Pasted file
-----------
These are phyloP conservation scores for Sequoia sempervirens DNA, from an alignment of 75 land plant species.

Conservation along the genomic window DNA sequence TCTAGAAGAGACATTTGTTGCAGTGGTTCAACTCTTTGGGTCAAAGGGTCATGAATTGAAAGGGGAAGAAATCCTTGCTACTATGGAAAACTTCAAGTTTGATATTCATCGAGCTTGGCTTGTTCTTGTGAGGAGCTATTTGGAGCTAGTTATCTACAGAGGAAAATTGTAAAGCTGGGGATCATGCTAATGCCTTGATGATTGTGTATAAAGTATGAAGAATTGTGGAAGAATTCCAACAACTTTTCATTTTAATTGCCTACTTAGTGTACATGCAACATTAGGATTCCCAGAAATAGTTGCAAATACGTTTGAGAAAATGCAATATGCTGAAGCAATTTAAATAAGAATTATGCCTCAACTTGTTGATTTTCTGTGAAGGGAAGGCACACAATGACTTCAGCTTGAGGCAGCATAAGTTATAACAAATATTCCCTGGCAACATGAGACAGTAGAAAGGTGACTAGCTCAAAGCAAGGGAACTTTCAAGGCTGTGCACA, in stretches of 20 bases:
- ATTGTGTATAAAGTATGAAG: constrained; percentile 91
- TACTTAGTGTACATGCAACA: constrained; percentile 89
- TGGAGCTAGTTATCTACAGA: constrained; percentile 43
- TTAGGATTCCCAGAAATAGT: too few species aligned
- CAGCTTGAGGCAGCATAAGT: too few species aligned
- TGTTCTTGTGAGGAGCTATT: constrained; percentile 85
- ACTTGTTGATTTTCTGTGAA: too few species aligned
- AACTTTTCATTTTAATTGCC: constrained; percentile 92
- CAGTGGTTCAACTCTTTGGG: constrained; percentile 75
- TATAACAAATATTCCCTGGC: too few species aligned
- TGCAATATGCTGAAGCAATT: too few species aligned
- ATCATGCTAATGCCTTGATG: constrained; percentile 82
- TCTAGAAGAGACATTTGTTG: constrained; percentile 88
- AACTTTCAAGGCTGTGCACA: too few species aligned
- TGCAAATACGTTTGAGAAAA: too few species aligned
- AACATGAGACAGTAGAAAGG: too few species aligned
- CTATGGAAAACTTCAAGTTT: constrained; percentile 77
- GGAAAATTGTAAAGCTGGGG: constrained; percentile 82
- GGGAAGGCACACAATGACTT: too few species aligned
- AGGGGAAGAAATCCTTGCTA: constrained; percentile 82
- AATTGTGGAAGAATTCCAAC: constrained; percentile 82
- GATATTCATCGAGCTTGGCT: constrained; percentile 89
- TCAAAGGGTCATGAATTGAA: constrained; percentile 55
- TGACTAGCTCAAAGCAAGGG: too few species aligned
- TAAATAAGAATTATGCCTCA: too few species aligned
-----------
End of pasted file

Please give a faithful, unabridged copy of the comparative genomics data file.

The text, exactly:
These are phyloP conservation scores for Sequoia sempervirens DNA, from an alignment of 75 land plant species.

Conservation along the genomic window DNA sequence TCTAGAAGAGACATTTGTTGCAGTGGTTCAACTCTTTGGGTCAAAGGGTCATGAATTGAAAGGGGAAGAAATCCTTGCTACTATGGAAAACTTCAAGTTTGATATTCATCGAGCTTGGCTTGTTCTTGTGAGGAGCTATTTGGAGCTAGTTATCTACAGAGGAAAATTGTAAAGCTGGGGATCATGCTAATGCCTTGATGATTGTGTATAAAGTATGAAGAATTGTGGAAGAATTCCAACAACTTTTCATTTTAATTGCCTACTTAGTGTACATGCAACATTAGGATTCCCAGAAATAGTTGCAAATACGTTTGAGAAAATGCAATATGCTGAAGCAATTTAAATAAGAATTATGCCTCAACTTGTTGATTTTCTGTGAAGGGAAGGCACACAATGACTTCAGCTTGAGGCAGCATAAGTTATAACAAATATTCCCTGGCAACATGAGACAGTAGAAAGGTGACTAGCTCAAAGCAAGGGAACTTTCAAGGCTGTGCACA, in stretches of 20 bases:
- ATTGTGTATAAAGTATGAAG: constrained; percentile 91
- TACTTAGTGTACATGCAACA: constrained; percentile 89
- TGGAGCTAGTTATCTACAGA: constrained; percentile 43
- TTAGGATTCCCAGAAATAGT: too few species aligned
- CAGCTTGAGGCAGCATAAGT: too few species aligned
- TGTTCTTGTGAGGAGCTATT: constrained; percentile 85
- ACTTGTTGATTTTCTGTGAA: too few species aligned
- AACTTTTCATTTTAATTGCC: constrained; percentile 92
- CAGTGGTTCAACTCTTTGGG: constrained; percentile 75
- TATAACAAATATTCCCTGGC: too few species aligned
- TGCAATATGCTGAAGCAATT: too few species aligned
- ATCATGCTAATGCCTTGATG: constrained; percentile 82
- TCTAGAAGAGACATTTGTTG: constrained; percentile 88
- AACTTTCAAGGCTGTGCACA: too few species aligned
- TGCAAATACGTTTGAGAAAA: too few species aligned
- AACATGAGACAGTAGAAAGG: too few species aligned
- CTATGGAAAACTTCAAGTTT: constrained; percentile 77
- GGAAAATTGTAAAGCTGGGG: constrained; percentile 82
- GGGAAGGCACACAATGACTT: too few species aligned
- AGGGGAAGAAATCCTTGCTA: constrained; percentile 82
- AATTGTGGAAGAATTCCAAC: constrained; percentile 82
- GATATTCATCGAGCTTGGCT: constrained; percentile 89
- TCAAAGGGTCATGAATTGAA: constrained; percentile 55
- TGACTAGCTCAAAGCAAGGG: too few species aligned
- TAAATAAGAATTATGCCTCA: too few species aligned